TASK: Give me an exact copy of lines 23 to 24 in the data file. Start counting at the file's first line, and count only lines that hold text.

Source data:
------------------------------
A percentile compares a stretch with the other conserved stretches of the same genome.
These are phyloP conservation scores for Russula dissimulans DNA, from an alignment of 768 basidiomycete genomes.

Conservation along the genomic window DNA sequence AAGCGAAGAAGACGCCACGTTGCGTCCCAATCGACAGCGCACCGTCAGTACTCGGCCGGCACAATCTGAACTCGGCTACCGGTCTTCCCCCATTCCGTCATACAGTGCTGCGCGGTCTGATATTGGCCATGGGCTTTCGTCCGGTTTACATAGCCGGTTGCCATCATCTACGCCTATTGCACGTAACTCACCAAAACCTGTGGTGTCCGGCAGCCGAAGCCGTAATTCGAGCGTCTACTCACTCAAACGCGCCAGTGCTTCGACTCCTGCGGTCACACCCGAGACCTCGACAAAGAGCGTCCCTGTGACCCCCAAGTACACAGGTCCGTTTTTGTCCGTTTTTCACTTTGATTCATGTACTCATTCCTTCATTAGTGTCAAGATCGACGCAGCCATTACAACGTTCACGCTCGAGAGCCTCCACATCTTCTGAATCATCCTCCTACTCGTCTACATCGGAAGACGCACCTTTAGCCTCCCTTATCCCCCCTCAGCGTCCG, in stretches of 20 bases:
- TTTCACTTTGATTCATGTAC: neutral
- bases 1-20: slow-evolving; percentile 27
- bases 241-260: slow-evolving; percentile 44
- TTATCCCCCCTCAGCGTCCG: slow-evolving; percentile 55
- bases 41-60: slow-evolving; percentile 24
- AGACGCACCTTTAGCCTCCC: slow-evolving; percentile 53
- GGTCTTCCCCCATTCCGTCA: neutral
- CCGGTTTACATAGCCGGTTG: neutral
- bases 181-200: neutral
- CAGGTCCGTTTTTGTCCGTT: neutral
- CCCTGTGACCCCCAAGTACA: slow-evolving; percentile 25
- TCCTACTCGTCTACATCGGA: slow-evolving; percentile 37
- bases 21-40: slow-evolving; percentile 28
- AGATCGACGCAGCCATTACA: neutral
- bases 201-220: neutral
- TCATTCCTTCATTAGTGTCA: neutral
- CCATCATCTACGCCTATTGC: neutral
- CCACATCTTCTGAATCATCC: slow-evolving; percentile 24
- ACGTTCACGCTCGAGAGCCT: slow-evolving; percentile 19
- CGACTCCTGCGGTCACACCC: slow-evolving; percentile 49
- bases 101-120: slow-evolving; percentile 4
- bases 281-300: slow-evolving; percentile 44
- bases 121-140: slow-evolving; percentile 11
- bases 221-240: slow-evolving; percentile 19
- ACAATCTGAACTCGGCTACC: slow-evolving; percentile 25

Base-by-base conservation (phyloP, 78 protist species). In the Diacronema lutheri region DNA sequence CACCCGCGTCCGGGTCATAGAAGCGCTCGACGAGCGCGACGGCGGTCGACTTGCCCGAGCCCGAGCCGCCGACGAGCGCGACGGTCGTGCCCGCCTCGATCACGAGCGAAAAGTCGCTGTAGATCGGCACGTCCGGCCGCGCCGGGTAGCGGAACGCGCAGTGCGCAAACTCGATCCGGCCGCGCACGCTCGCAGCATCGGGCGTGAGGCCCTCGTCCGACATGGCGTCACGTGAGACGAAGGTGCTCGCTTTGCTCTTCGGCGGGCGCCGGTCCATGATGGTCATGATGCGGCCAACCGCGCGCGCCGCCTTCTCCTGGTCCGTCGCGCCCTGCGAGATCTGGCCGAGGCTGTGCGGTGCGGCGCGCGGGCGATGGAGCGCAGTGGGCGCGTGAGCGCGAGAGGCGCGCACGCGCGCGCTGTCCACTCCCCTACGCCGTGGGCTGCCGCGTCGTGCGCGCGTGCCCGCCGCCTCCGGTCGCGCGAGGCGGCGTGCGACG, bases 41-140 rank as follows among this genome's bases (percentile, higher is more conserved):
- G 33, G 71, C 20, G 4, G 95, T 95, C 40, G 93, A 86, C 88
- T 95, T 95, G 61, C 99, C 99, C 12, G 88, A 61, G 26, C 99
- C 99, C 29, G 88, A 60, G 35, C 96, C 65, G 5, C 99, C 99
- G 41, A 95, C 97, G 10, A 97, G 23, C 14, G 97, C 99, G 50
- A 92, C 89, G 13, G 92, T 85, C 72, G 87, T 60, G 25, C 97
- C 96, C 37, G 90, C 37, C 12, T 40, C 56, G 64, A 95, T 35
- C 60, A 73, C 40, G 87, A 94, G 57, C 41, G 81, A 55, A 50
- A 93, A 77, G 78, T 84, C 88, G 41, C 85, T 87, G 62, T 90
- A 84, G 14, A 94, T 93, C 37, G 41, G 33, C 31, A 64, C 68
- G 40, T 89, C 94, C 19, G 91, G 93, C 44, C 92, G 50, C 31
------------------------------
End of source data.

- CGACTCCTGCGGTCACACCC: slow-evolving; percentile 49
- bases 101-120: slow-evolving; percentile 4